Spying scandal: Australia to gift Hercules aircraft to Indonesia despite cooperation
Updated 29 November 2013, 0:51 AEST
The Defence Minister says Australia's handover of an old C-130 Hercules to Indonesia will go ahead, despite cooperation being suspended between the two countries.
Defence Minister David Johnston says Australia's handover of an old C-130 Hercules to Indonesia will go ahead, despite cooperation being suspended between the two countries.
The aircraft flew over Darwin this afternoon and has had its Australian markings removed.
The Hercules has been repainted with flags and symbols of the TNI - the Indonesian military.
Australia originally intended to hand over the plane to the Indonesians at a ceremony this week at Williamtown in New South Wales.
That ceremony had been postponed in light of revelations that Australia attempted to spy on Indonesian president Susilo Bambang Yudhoyono, his wife and senior ministers in 2009.
A spokesman for Senator Johnston says the C-130 handover will still go ahead.
He would not comment on whether another date had been set for the ceremony or if the aircraft is on its way to Indonesia.
Meanwhile, Indonesia's foreign minister says he has spoken to his Australian counterpart Julie Bishop about meeting to discuss rebuilding the two countries' relations.
Today Marty Natalegawa appeared before an Indonesian parliamentary commission that deals with foreign affairs.
Commission members want more details about a letter Prime Minister Tony Abbott wrote to the president vowing to never hurt Indonesia or the relationship again.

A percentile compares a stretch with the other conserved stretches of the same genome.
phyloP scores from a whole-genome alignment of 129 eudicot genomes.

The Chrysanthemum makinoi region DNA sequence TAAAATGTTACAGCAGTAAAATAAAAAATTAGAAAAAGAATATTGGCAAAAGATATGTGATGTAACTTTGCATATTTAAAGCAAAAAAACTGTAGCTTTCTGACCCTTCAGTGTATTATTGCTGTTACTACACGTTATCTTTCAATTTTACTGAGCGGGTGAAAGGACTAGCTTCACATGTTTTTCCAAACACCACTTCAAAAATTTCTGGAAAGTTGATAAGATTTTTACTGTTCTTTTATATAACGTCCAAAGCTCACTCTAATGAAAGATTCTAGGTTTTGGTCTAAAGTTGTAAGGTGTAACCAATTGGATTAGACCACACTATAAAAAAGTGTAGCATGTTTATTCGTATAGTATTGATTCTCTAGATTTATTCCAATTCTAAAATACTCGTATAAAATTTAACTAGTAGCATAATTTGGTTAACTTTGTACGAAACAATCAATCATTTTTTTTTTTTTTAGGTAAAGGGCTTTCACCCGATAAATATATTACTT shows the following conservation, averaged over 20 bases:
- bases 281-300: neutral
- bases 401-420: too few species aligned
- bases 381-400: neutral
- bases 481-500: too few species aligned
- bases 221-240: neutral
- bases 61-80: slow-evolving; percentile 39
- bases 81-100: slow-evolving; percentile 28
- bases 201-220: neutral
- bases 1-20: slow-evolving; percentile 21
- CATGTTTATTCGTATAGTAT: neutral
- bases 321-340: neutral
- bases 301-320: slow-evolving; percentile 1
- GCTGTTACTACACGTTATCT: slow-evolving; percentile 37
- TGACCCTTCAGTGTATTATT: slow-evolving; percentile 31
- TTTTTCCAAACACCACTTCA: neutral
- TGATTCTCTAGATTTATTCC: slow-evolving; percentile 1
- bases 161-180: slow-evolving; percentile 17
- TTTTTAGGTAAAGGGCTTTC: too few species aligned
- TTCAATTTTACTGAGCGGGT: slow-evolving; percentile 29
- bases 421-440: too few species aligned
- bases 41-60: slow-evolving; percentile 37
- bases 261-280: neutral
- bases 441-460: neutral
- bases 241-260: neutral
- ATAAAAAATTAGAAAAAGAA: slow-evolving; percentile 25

Dr Natalegawa says he is already looking to begin discussions.
"I've been already in touch with Minister Bishop to discuss about the first step, namely for the two of us to get together," he said.
He says a meeting is needed before protocols for future relations can be developed.
Indonesia signals long wait before cooperation restored
Indonesia says it will not restart cooperation on things like people smuggling until a new agreement is signed.
Indonesia correspondent George Roberts told Lateline it is more likely to be months than weeks before cooperation is restored.
"Marty Natalegawa says that he's been in the job long enough to know that it's not wise to set a timeframe or a deadline for these kind of negotiations," Roberts said.
"What he did say though is there are many steps to go and at the moment Australia and Indonesia are really only at step one out of the six that the president outlined that needed to be ticked off before Indonesia will be happy to start cooperation again with Australia.
"Some members of the Foreign Affairs Commission walked away from today's closed session, saying that they think it could be years because of the depth of disappointment with Australia's response and also the news of the spying.
"Marty Natalegawa said journalists should be able to work out from what he said how long it would take. If you look at the most recent agreement they tried to strike in September, 2012, that should have been finalised by January, 2013, to allow boats and planes to come into Indonesian space to help out with rescues.
"It's November, nearly December, that still hasn't been finalised - so more than a year. And other people are pointing to the next bilateral meeting between the president and the Prime Minister isn't until late 2014.
"So that doesn't really look like anything's going to be resolved any time soon, but again, the Foreign Minister says it's up to Australia just how quickly this can be done."